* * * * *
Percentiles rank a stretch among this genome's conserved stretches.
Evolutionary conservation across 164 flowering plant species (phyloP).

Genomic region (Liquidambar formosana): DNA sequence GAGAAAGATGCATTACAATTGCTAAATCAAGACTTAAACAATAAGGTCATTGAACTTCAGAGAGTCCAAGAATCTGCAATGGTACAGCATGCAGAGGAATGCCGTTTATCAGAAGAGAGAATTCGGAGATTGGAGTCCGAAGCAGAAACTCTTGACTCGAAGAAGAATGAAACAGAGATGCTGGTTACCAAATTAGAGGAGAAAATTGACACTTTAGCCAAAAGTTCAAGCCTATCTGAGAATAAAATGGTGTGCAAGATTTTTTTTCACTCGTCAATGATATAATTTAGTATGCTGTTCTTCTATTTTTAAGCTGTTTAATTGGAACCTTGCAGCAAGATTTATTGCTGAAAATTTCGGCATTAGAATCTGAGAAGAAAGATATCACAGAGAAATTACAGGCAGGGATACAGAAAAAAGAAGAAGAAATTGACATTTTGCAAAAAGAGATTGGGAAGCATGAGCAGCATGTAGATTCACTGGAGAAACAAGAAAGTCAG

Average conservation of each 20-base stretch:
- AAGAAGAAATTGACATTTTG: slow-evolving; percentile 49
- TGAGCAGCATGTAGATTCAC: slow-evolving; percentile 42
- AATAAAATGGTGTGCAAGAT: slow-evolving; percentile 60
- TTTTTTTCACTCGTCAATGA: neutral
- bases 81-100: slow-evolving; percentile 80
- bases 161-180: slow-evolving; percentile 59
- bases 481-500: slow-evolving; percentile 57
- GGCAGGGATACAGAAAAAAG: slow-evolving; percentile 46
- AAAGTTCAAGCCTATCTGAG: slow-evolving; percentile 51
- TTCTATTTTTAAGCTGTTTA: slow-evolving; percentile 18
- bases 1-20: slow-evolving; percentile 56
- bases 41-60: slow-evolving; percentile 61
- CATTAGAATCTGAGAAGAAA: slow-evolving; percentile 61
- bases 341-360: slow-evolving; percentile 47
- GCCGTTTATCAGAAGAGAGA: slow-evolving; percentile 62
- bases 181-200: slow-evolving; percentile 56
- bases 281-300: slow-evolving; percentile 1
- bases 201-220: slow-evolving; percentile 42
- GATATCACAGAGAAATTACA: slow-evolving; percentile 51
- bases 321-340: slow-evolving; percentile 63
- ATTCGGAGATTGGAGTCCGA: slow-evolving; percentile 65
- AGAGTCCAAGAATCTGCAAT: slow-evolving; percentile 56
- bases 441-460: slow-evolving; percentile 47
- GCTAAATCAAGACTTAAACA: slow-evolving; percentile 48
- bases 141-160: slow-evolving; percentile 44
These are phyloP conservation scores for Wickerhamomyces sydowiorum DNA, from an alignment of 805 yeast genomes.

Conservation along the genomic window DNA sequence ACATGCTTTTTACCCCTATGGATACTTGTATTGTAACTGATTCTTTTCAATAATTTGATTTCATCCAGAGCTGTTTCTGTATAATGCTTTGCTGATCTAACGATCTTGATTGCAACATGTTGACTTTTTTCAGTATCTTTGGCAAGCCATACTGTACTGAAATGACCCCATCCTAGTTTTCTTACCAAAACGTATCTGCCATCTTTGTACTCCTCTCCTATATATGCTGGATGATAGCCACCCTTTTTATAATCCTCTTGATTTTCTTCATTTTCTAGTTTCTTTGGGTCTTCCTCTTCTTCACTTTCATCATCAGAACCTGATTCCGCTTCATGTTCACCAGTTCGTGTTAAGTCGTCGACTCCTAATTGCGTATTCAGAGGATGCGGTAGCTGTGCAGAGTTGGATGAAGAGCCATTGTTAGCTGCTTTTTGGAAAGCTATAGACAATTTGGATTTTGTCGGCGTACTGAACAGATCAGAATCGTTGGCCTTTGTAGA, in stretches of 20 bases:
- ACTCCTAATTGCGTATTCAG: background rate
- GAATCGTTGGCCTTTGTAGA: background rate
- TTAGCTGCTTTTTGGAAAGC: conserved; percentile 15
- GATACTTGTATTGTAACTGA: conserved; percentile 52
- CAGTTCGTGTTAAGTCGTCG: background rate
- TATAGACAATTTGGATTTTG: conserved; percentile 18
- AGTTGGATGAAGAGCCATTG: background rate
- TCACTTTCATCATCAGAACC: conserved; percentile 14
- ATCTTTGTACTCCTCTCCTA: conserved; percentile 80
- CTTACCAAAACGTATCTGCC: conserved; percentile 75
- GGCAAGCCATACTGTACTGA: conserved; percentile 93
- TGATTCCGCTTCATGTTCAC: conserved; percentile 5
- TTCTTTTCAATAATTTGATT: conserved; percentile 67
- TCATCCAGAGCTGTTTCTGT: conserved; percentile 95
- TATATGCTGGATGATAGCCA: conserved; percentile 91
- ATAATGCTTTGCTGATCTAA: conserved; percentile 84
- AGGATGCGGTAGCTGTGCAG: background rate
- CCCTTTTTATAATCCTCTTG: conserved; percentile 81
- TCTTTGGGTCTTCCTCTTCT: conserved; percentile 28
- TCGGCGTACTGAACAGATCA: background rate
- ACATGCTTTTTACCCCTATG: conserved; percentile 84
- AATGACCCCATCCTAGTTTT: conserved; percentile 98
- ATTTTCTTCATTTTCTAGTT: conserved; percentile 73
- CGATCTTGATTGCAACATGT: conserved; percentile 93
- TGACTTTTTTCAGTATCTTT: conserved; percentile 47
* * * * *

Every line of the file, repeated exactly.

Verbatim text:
Percentiles rank a stretch among this genome's conserved stretches.
Evolutionary conservation across 164 flowering plant species (phyloP).

Genomic region (Liquidambar formosana): DNA sequence GAGAAAGATGCATTACAATTGCTAAATCAAGACTTAAACAATAAGGTCATTGAACTTCAGAGAGTCCAAGAATCTGCAATGGTACAGCATGCAGAGGAATGCCGTTTATCAGAAGAGAGAATTCGGAGATTGGAGTCCGAAGCAGAAACTCTTGACTCGAAGAAGAATGAAACAGAGATGCTGGTTACCAAATTAGAGGAGAAAATTGACACTTTAGCCAAAAGTTCAAGCCTATCTGAGAATAAAATGGTGTGCAAGATTTTTTTTCACTCGTCAATGATATAATTTAGTATGCTGTTCTTCTATTTTTAAGCTGTTTAATTGGAACCTTGCAGCAAGATTTATTGCTGAAAATTTCGGCATTAGAATCTGAGAAGAAAGATATCACAGAGAAATTACAGGCAGGGATACAGAAAAAAGAAGAAGAAATTGACATTTTGCAAAAAGAGATTGGGAAGCATGAGCAGCATGTAGATTCACTGGAGAAACAAGAAAGTCAG

Average conservation of each 20-base stretch:
- AAGAAGAAATTGACATTTTG: slow-evolving; percentile 49
- TGAGCAGCATGTAGATTCAC: slow-evolving; percentile 42
- AATAAAATGGTGTGCAAGAT: slow-evolving; percentile 60
- TTTTTTTCACTCGTCAATGA: neutral
- bases 81-100: slow-evolving; percentile 80
- bases 161-180: slow-evolving; percentile 59
- bases 481-500: slow-evolving; percentile 57
- GGCAGGGATACAGAAAAAAG: slow-evolving; percentile 46
- AAAGTTCAAGCCTATCTGAG: slow-evolving; percentile 51
- TTCTATTTTTAAGCTGTTTA: slow-evolving; percentile 18
- bases 1-20: slow-evolving; percentile 56
- bases 41-60: slow-evolving; percentile 61
- CATTAGAATCTGAGAAGAAA: slow-evolving; percentile 61
- bases 341-360: slow-evolving; percentile 47
- GCCGTTTATCAGAAGAGAGA: slow-evolving; percentile 62
- bases 181-200: slow-evolving; percentile 56
- bases 281-300: slow-evolving; percentile 1
- bases 201-220: slow-evolving; percentile 42
- GATATCACAGAGAAATTACA: slow-evolving; percentile 51
- bases 321-340: slow-evolving; percentile 63
- ATTCGGAGATTGGAGTCCGA: slow-evolving; percentile 65
- AGAGTCCAAGAATCTGCAAT: slow-evolving; percentile 56
- bases 441-460: slow-evolving; percentile 47
- GCTAAATCAAGACTTAAACA: slow-evolving; percentile 48
- bases 141-160: slow-evolving; percentile 44
These are phyloP conservation scores for Wickerhamomyces sydowiorum DNA, from an alignment of 805 yeast genomes.

Conservation along the genomic window DNA sequence ACATGCTTTTTACCCCTATGGATACTTGTATTGTAACTGATTCTTTTCAATAATTTGATTTCATCCAGAGCTGTTTCTGTATAATGCTTTGCTGATCTAACGATCTTGATTGCAACATGTTGACTTTTTTCAGTATCTTTGGCAAGCCATACTGTACTGAAATGACCCCATCCTAGTTTTCTTACCAAAACGTATCTGCCATCTTTGTACTCCTCTCCTATATATGCTGGATGATAGCCACCCTTTTTATAATCCTCTTGATTTTCTTCATTTTCTAGTTTCTTTGGGTCTTCCTCTTCTTCACTTTCATCATCAGAACCTGATTCCGCTTCATGTTCACCAGTTCGTGTTAAGTCGTCGACTCCTAATTGCGTATTCAGAGGATGCGGTAGCTGTGCAGAGTTGGATGAAGAGCCATTGTTAGCTGCTTTTTGGAAAGCTATAGACAATTTGGATTTTGTCGGCGTACTGAACAGATCAGAATCGTTGGCCTTTGTAGA, in stretches of 20 bases:
- ACTCCTAATTGCGTATTCAG: background rate
- GAATCGTTGGCCTTTGTAGA: background rate
- TTAGCTGCTTTTTGGAAAGC: conserved; percentile 15
- GATACTTGTATTGTAACTGA: conserved; percentile 52
- CAGTTCGTGTTAAGTCGTCG: background rate
- TATAGACAATTTGGATTTTG: conserved; percentile 18
- AGTTGGATGAAGAGCCATTG: background rate
- TCACTTTCATCATCAGAACC: conserved; percentile 14
- ATCTTTGTACTCCTCTCCTA: conserved; percentile 80
- CTTACCAAAACGTATCTGCC: conserved; percentile 75
- GGCAAGCCATACTGTACTGA: conserved; percentile 93
- TGATTCCGCTTCATGTTCAC: conserved; percentile 5
- TTCTTTTCAATAATTTGATT: conserved; percentile 67
- TCATCCAGAGCTGTTTCTGT: conserved; percentile 95
- TATATGCTGGATGATAGCCA: conserved; percentile 91
- ATAATGCTTTGCTGATCTAA: conserved; percentile 84
- AGGATGCGGTAGCTGTGCAG: background rate
- CCCTTTTTATAATCCTCTTG: conserved; percentile 81
- TCTTTGGGTCTTCCTCTTCT: conserved; percentile 28
- TCGGCGTACTGAACAGATCA: background rate
- ACATGCTTTTTACCCCTATG: conserved; percentile 84
- AATGACCCCATCCTAGTTTT: conserved; percentile 98
- ATTTTCTTCATTTTCTAGTT: conserved; percentile 73
- CGATCTTGATTGCAACATGT: conserved; percentile 93
- TGACTTTTTTCAGTATCTTT: conserved; percentile 47